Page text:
Rep. Gerry Connolly (D-11) leads 75 new U.S. citizens from 33 countries in Pledge of Allegiance at Friday’s naturalization ceremony at the Fairfax County Government Center. In his remarks, Connolly told the newly-minted citizens "you are as American as I am."
"My fellow Americans," U.S. Rep Gerry Connolly (D-11) said with gravitas, pausing to let the meaning sink in.
And when it did, 75 immigrants - from Afghanistan to Uzbekistan - who had just raised their right hand and taken the Oath of Allegiance to become American citizens, erupted with applause and tears, waving American flags and hugging family members. They were gathered at the Fairfax County Government Center Friday, May 25, for the county’s fourth annual naturalization ceremony.
"You now join us…Every new wave of immigrants refreshes us, makes us stronger," Connolly said, leading the group in the Pledge of Allegiance.
"I am happy for today," said Shahinaz Hassan, a recent immigrant from Egypt who lives in Fairfax. "Everything gets easier here," she said in halting English. She said she was looking forward to voting in the presidential elections this fall.
Yesuf Beshir, originally from Ethiopia, works as a government contractor in Springfield and brought his daughter, Kedja, 4, who was born in Virginia, to the ceremony. Beshir said he pursued American citizenship for many reasons.
"I am proud of being an American," Beshir said. "The main thing is democracy. Here, you can vote. You can be what you want in America. You can be president…If you want to be a doctor, you can be a doctor," he said, smiling at his daughter. "I tell her the possibilities are endless."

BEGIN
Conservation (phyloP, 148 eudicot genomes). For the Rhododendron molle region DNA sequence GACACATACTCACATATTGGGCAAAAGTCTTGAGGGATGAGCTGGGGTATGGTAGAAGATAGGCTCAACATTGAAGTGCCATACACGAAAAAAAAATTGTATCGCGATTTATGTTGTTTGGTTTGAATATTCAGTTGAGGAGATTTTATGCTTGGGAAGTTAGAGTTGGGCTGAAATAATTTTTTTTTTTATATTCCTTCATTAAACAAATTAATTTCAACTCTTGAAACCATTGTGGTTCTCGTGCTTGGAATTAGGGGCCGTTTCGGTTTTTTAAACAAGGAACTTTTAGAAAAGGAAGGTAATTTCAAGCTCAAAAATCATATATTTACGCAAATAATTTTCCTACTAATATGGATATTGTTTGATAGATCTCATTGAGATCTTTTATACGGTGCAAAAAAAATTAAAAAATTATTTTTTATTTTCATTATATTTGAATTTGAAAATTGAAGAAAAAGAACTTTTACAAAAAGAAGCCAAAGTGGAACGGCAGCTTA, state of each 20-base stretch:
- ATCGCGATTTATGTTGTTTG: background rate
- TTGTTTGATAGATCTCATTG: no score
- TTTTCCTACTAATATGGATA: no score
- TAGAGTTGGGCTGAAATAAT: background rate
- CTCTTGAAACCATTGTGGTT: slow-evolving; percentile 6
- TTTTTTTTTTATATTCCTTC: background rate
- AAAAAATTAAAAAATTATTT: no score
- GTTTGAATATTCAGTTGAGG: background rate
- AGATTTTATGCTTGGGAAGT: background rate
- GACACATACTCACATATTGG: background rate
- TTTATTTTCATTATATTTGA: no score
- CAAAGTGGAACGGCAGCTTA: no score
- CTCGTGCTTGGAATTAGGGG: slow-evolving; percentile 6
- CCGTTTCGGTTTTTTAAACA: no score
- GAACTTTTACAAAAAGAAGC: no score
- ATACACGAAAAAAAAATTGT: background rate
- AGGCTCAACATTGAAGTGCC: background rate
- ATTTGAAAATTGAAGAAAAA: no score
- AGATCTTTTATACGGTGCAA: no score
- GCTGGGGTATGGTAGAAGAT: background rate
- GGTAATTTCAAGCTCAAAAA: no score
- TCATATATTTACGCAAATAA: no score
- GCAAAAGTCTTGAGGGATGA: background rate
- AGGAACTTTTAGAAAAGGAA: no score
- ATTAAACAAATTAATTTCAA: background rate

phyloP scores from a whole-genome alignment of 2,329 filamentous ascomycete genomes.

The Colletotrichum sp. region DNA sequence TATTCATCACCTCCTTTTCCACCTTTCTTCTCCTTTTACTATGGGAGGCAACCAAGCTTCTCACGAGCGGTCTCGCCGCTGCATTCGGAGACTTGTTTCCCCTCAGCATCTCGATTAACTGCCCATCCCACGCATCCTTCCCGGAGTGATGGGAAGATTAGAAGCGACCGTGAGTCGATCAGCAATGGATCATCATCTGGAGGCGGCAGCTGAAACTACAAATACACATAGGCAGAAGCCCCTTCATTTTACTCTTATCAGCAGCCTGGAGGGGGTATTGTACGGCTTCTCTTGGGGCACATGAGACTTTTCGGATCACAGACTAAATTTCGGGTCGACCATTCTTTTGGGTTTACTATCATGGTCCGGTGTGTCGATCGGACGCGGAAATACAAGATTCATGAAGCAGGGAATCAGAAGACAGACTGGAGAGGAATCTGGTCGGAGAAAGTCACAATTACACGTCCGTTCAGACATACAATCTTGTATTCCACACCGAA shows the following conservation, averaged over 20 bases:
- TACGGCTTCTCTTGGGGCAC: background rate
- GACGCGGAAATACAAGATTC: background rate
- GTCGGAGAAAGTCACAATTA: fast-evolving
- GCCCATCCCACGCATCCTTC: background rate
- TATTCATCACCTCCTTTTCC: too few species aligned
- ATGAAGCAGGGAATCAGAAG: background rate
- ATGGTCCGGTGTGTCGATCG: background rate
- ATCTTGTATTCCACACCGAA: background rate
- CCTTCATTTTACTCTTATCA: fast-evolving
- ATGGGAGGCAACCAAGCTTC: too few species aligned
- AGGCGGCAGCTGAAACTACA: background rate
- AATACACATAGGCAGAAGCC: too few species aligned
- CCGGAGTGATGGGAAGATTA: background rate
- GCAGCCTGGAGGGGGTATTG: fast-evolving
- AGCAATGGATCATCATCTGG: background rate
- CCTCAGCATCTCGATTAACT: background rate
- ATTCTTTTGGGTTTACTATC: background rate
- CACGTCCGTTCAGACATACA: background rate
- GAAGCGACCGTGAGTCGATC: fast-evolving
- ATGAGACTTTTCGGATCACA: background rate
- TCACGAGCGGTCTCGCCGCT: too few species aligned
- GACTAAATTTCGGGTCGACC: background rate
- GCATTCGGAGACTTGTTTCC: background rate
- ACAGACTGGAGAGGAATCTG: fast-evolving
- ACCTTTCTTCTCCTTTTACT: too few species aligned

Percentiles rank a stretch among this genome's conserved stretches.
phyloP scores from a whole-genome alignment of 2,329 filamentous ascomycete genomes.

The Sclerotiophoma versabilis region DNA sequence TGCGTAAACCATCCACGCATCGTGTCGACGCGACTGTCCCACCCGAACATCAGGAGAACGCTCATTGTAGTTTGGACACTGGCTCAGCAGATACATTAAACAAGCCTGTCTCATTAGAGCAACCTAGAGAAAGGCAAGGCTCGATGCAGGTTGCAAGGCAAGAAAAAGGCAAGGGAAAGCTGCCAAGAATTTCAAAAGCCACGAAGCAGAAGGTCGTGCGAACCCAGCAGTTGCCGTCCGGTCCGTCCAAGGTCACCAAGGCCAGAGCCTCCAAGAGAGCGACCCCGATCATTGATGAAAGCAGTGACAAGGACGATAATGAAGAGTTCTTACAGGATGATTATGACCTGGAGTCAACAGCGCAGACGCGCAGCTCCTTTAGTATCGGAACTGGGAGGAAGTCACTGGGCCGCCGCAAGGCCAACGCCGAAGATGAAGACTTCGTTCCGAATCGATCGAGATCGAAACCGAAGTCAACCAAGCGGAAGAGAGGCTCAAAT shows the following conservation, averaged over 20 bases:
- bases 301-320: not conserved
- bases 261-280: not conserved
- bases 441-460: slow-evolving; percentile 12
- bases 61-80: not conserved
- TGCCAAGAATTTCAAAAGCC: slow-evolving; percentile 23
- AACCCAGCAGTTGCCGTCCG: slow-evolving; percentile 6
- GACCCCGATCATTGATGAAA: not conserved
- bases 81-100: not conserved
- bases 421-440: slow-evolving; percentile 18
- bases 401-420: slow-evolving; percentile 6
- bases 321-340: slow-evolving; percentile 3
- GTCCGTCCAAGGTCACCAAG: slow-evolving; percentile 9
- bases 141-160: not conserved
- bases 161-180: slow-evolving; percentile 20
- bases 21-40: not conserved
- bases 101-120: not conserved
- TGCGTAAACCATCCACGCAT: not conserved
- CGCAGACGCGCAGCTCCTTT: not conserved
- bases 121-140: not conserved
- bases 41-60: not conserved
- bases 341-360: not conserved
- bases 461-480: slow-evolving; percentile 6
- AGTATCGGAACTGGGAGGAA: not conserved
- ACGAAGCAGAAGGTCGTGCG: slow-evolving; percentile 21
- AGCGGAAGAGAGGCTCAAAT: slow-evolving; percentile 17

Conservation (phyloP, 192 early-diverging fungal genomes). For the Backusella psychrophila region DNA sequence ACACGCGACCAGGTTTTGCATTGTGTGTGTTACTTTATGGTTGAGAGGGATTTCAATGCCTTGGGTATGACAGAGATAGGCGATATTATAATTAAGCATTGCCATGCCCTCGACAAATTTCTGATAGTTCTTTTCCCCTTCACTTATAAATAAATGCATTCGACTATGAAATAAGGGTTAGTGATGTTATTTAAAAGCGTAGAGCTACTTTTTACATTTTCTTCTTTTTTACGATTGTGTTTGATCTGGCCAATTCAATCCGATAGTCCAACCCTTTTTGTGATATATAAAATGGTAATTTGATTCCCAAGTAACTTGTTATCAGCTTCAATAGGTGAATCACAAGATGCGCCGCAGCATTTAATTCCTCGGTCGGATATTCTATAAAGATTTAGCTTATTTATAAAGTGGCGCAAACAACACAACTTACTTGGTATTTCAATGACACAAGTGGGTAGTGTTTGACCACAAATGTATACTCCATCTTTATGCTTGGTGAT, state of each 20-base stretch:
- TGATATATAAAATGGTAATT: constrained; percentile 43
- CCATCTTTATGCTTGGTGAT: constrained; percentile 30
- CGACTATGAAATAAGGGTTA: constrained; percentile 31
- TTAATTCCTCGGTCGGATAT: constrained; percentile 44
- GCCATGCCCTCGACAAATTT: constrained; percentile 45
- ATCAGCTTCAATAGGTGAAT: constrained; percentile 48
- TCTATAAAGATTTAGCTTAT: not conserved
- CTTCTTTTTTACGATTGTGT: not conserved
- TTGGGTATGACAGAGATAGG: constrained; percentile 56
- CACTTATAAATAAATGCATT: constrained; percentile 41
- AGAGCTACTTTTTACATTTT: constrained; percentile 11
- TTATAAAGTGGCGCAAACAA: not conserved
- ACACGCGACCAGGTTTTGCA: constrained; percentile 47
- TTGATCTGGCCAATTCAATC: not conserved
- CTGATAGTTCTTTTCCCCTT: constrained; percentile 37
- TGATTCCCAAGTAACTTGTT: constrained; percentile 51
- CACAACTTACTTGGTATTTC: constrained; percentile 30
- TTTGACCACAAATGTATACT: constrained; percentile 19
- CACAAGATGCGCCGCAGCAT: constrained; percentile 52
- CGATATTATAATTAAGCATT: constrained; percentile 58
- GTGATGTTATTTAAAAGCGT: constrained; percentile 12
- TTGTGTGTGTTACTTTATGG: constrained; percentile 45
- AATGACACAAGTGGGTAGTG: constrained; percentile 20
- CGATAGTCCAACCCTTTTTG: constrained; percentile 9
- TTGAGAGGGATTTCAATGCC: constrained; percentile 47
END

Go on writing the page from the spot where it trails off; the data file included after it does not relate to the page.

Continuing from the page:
MODERATED by Corazon Sandoval Foley, the naturalization ceremony for 75 candidates from around the globe was part of the county’s Asian-Pacific American Heritage Month celebrations. The event began with the Presentation of Colors by the Fairfax County Public Safety Honor Guard and the National Anthem sung by Captain Francis Mensah of the Fairfax County Fire and Rescue Department (FCFRD).
Samuel DeVera, a captain with the county’s Fire and Rescue Department and a member of the Fairfax County Asian American Firefighters' Association, gave the keynote address, telling the audience his personal story of coming to America from the Philippines when he was 14 years old in 1983. After becoming a paramedic in 1994, he received a Valor award and, in 2010, scored first on the test to become a captain with the Fire and Rescue Department.
"Look at me. The one thing I can say is work hard to make you and your families better," DeVera said. "If you’re vice president of the company, aim to be president. I’m not here to encourage you; I want to challenge you."
Board of Supervisors Chairman Sharon Bulova (D-At-large) presented the Certificates of Naturalization to the new Americans.
"Some of you have endured hardships to arrive at this time and place," Bulova said in her remarks. "All of you have invested your time, money and efforts to become citizens. Many of you came here to escape war or endless poverty."
She said she was "proud" to see the growing number of small businesses being opened by immigrants.
"Fairfax County has a very strong sense of community. Our residents and corporate neighbors are highly engaged, with a seat at the table when decisions are made…You who are here today now officially have a seat at that table."
Andrew Eade from England received a loud applause and cheers from his family and friends when Bulova presented him with his certificate. A resident of Herndon for 16 years, Eade said he wanted to become a citizen so he could "fully participate in the system and vote."
"You want to feel like you are getting your voice heard," he said.
THE NATURALIZATION CANDIDATES originated from nearly 30 countries, including Afghanistan, Bangladesh, Bolivia, Burma, China, El Salvador, Iraq, Iran, South Korea and Sudan.